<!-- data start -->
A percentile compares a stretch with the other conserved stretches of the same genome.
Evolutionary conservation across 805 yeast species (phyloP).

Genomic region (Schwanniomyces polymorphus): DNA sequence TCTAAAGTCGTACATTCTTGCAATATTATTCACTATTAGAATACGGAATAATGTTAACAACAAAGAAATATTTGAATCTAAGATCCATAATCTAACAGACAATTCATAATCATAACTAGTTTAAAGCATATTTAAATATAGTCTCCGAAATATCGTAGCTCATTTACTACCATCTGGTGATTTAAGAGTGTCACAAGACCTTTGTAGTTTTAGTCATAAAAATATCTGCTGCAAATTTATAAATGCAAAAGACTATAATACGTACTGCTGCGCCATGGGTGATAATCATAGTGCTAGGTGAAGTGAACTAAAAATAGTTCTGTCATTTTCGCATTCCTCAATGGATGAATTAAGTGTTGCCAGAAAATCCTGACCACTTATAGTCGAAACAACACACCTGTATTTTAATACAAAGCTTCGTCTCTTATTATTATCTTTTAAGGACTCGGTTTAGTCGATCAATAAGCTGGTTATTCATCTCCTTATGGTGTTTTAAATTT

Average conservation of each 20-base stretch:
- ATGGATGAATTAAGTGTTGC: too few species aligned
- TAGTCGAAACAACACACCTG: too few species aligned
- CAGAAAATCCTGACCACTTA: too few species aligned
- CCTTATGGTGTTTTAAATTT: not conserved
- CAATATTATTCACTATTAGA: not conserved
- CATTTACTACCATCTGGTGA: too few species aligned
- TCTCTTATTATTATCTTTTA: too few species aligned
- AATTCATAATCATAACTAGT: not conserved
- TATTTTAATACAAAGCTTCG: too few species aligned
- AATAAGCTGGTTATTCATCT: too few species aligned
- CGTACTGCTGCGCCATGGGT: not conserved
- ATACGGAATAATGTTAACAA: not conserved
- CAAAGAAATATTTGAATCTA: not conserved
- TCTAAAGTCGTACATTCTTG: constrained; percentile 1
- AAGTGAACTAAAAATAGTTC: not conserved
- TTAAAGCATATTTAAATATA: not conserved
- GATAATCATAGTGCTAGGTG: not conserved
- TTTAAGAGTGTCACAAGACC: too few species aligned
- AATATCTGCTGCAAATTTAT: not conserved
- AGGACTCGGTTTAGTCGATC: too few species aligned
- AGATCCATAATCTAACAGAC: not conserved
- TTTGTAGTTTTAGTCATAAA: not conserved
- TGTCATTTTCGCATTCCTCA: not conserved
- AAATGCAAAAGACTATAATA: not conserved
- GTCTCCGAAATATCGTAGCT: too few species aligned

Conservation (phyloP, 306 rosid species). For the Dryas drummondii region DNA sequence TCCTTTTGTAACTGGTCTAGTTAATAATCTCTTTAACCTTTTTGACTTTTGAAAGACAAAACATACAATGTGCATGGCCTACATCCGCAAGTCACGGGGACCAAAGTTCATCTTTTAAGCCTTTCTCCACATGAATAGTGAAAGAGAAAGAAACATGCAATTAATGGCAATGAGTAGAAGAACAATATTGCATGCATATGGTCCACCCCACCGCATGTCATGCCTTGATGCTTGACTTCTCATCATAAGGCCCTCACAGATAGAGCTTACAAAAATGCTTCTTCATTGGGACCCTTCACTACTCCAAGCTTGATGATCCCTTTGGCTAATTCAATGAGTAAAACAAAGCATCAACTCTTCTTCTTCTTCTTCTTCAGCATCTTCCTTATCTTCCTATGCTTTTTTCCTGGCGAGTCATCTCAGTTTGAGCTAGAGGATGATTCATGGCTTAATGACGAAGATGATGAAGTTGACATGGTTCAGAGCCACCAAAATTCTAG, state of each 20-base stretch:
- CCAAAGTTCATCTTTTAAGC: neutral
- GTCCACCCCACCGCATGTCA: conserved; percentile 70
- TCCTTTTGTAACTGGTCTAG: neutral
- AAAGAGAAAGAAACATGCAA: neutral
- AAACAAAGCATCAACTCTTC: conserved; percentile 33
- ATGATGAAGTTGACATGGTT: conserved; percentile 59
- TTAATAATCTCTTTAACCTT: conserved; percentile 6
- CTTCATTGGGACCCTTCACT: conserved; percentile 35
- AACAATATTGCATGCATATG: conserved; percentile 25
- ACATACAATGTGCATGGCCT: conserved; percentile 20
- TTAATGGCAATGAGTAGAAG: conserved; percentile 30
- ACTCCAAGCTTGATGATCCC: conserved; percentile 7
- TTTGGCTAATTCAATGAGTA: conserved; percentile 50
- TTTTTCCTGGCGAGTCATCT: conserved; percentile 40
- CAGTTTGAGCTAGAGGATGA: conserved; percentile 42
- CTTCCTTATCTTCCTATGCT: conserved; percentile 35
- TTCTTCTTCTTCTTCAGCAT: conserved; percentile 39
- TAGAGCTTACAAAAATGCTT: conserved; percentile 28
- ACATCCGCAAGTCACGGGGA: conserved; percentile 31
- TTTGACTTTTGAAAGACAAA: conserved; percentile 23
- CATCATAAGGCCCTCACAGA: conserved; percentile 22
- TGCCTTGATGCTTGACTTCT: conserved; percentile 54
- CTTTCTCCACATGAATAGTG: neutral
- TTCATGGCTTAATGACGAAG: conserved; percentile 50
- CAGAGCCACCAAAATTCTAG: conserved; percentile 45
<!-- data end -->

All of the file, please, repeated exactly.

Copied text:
A percentile compares a stretch with the other conserved stretches of the same genome.
Evolutionary conservation across 805 yeast species (phyloP).

Genomic region (Schwanniomyces polymorphus): DNA sequence TCTAAAGTCGTACATTCTTGCAATATTATTCACTATTAGAATACGGAATAATGTTAACAACAAAGAAATATTTGAATCTAAGATCCATAATCTAACAGACAATTCATAATCATAACTAGTTTAAAGCATATTTAAATATAGTCTCCGAAATATCGTAGCTCATTTACTACCATCTGGTGATTTAAGAGTGTCACAAGACCTTTGTAGTTTTAGTCATAAAAATATCTGCTGCAAATTTATAAATGCAAAAGACTATAATACGTACTGCTGCGCCATGGGTGATAATCATAGTGCTAGGTGAAGTGAACTAAAAATAGTTCTGTCATTTTCGCATTCCTCAATGGATGAATTAAGTGTTGCCAGAAAATCCTGACCACTTATAGTCGAAACAACACACCTGTATTTTAATACAAAGCTTCGTCTCTTATTATTATCTTTTAAGGACTCGGTTTAGTCGATCAATAAGCTGGTTATTCATCTCCTTATGGTGTTTTAAATTT

Average conservation of each 20-base stretch:
- ATGGATGAATTAAGTGTTGC: too few species aligned
- TAGTCGAAACAACACACCTG: too few species aligned
- CAGAAAATCCTGACCACTTA: too few species aligned
- CCTTATGGTGTTTTAAATTT: not conserved
- CAATATTATTCACTATTAGA: not conserved
- CATTTACTACCATCTGGTGA: too few species aligned
- TCTCTTATTATTATCTTTTA: too few species aligned
- AATTCATAATCATAACTAGT: not conserved
- TATTTTAATACAAAGCTTCG: too few species aligned
- AATAAGCTGGTTATTCATCT: too few species aligned
- CGTACTGCTGCGCCATGGGT: not conserved
- ATACGGAATAATGTTAACAA: not conserved
- CAAAGAAATATTTGAATCTA: not conserved
- TCTAAAGTCGTACATTCTTG: constrained; percentile 1
- AAGTGAACTAAAAATAGTTC: not conserved
- TTAAAGCATATTTAAATATA: not conserved
- GATAATCATAGTGCTAGGTG: not conserved
- TTTAAGAGTGTCACAAGACC: too few species aligned
- AATATCTGCTGCAAATTTAT: not conserved
- AGGACTCGGTTTAGTCGATC: too few species aligned
- AGATCCATAATCTAACAGAC: not conserved
- TTTGTAGTTTTAGTCATAAA: not conserved
- TGTCATTTTCGCATTCCTCA: not conserved
- AAATGCAAAAGACTATAATA: not conserved
- GTCTCCGAAATATCGTAGCT: too few species aligned

Conservation (phyloP, 306 rosid species). For the Dryas drummondii region DNA sequence TCCTTTTGTAACTGGTCTAGTTAATAATCTCTTTAACCTTTTTGACTTTTGAAAGACAAAACATACAATGTGCATGGCCTACATCCGCAAGTCACGGGGACCAAAGTTCATCTTTTAAGCCTTTCTCCACATGAATAGTGAAAGAGAAAGAAACATGCAATTAATGGCAATGAGTAGAAGAACAATATTGCATGCATATGGTCCACCCCACCGCATGTCATGCCTTGATGCTTGACTTCTCATCATAAGGCCCTCACAGATAGAGCTTACAAAAATGCTTCTTCATTGGGACCCTTCACTACTCCAAGCTTGATGATCCCTTTGGCTAATTCAATGAGTAAAACAAAGCATCAACTCTTCTTCTTCTTCTTCTTCAGCATCTTCCTTATCTTCCTATGCTTTTTTCCTGGCGAGTCATCTCAGTTTGAGCTAGAGGATGATTCATGGCTTAATGACGAAGATGATGAAGTTGACATGGTTCAGAGCCACCAAAATTCTAG, state of each 20-base stretch:
- CCAAAGTTCATCTTTTAAGC: neutral
- GTCCACCCCACCGCATGTCA: conserved; percentile 70
- TCCTTTTGTAACTGGTCTAG: neutral
- AAAGAGAAAGAAACATGCAA: neutral
- AAACAAAGCATCAACTCTTC: conserved; percentile 33
- ATGATGAAGTTGACATGGTT: conserved; percentile 59
- TTAATAATCTCTTTAACCTT: conserved; percentile 6
- CTTCATTGGGACCCTTCACT: conserved; percentile 35
- AACAATATTGCATGCATATG: conserved; percentile 25
- ACATACAATGTGCATGGCCT: conserved; percentile 20
- TTAATGGCAATGAGTAGAAG: conserved; percentile 30
- ACTCCAAGCTTGATGATCCC: conserved; percentile 7
- TTTGGCTAATTCAATGAGTA: conserved; percentile 50
- TTTTTCCTGGCGAGTCATCT: conserved; percentile 40
- CAGTTTGAGCTAGAGGATGA: conserved; percentile 42
- CTTCCTTATCTTCCTATGCT: conserved; percentile 35
- TTCTTCTTCTTCTTCAGCAT: conserved; percentile 39
- TAGAGCTTACAAAAATGCTT: conserved; percentile 28
- ACATCCGCAAGTCACGGGGA: conserved; percentile 31
- TTTGACTTTTGAAAGACAAA: conserved; percentile 23
- CATCATAAGGCCCTCACAGA: conserved; percentile 22
- TGCCTTGATGCTTGACTTCT: conserved; percentile 54
- CTTTCTCCACATGAATAGTG: neutral
- TTCATGGCTTAATGACGAAG: conserved; percentile 50
- CAGAGCCACCAAAATTCTAG: conserved; percentile 45